Rabid Cat Found Here
A southern Fulton County woman and her son are currently undergoing post-exposure treatment for the rabies virus following an encounter with a feral cat.
In speaking with the “News” Tuesday afternoon, Bertha Gordon said she has been caring for stray cats around her 10848 Great Cove Road, Needmore, home for 12 years. Gordon said she has given several cats homes, fed many more and even sought medical care for some.
One of those strays, a small, gray-stripped female, was a frequent visitor to the Gordon residence over the last seven years. Often found sitting at the bottom of the family’s driveway, the cat would patiently wait for Bertha’s return for its next meal.
That same cat would attack Bertha’s 24-year-old son Saturday evening as he tried to get into his vehicle. Pushing repeatedly with his feet to get the cat away from him, he would eventually end up with deep gouges and scratches on his leg. The cat chased the departing vehicle, Bertha said, and waited at the bottom of the driveway for her son’s arrival home later that evening.
Causing the Gordon family even more worry, the incident escalated further Monday morning. The cat emerged from the family’s garage running toward Bertha and her dog. Bertha stated she had begun backing away from the cat when it fell to the ground. Thinking maybe it had an injured leg, Bertha said her initial thought was to wrap it in a blanket and get it medical treatment. The crazed look on the cat’s face and its aggressive behavior quickly changed her mind, however.
Bertha said she was able to retreat safely to her home. The cat was later observed lying in the yard and under their car, where her husband was able to euthanize it.
The cat was transported by Bertha to the Department of Agriculture in Harrisburg for testing, which hours later revealed a positive result for rabies.
Given the cat’s aggression toward the other stray cats and the fact she had been bitten several weeks ago by a stray kitten, Bertha as well as her son are both currently undergoing the painful 15-day treatment for rabies. Bertha admitted the incident has been very traumatic, and she hadn’t realized how serious the situation was at the time.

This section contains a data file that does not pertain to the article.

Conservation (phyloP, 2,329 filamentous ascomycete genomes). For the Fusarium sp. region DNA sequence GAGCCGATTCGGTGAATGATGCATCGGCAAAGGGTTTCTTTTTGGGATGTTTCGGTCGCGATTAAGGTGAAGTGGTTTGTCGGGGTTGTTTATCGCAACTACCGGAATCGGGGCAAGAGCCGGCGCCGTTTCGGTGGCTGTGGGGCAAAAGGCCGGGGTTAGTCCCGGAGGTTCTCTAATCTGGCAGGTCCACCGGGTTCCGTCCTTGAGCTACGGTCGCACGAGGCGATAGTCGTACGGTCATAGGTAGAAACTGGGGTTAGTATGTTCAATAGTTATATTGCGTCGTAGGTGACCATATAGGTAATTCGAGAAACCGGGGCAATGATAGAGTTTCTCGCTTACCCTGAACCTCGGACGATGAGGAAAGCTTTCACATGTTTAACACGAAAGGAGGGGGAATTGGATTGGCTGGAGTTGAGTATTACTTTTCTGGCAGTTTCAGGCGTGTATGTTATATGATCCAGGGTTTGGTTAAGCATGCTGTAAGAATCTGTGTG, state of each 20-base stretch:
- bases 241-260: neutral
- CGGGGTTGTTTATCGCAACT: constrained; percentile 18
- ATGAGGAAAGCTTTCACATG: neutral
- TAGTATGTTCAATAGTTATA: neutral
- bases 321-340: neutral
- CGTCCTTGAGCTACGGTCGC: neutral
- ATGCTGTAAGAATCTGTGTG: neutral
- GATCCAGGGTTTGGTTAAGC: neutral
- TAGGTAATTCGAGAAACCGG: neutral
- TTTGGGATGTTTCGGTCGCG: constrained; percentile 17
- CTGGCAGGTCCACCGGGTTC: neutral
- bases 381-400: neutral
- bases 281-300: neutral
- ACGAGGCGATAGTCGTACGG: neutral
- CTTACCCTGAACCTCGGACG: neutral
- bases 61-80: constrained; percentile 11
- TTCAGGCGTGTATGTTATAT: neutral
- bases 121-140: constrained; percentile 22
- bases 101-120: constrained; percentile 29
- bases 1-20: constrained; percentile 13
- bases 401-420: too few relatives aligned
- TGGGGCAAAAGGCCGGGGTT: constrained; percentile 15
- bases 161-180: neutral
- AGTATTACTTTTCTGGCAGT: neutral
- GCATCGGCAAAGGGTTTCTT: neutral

Early signs of rabies in animals include changes in personality ranging from stuporous to unusually aggressive. Paralysis of the throat muscles is also a common sign of rabies, which causes an excess of saliva and an inability to swallow. The incubation period of rabies varies depending where on the body an animal has been bitten.
Pennsylvania law mandates all dogs and nonferal cats over the age of three months must have rabies vaccinations. Booster vaccinations must be given periodically to maintain lifelong immunity. The rabies vaccine is also available for other species such as livestock and should be administered on an annual basis by a veterinarian.
Early onset symptoms of rabies in humans are “nonspecific, consisting of fever, headache and general malaise. As the disease progresses, neurological symptoms appear and may include insomnia, anxiety, confusion, slight or partial paralysis, hallucinations, agitation, hypersalivation and hydrophobia, which is a fear of water.” The Center for Disease Control and Prevention adds that death usually occurs within days of the onset of symptoms.
In future events where local residents have suspicions a wild or domesticated animal has been infected, the animal should be killed humanely without damaging the head. While wearing plastic or rubber gloves, the head should be placed in a sealed container and refrigerated with ice. Do not use dry ice, and do not freeze it. Game Commission representatives from the Southcentral Regional Office should be contacted immediately when dealing with wild animals by calling 814-643-1831.
Veterinarians can also explain procedures to have an animal delivered to a qualified laboratory for testing. Testing is free of charge from the state Veterinary Laboratory in Harrisburg at 717- 787-8808.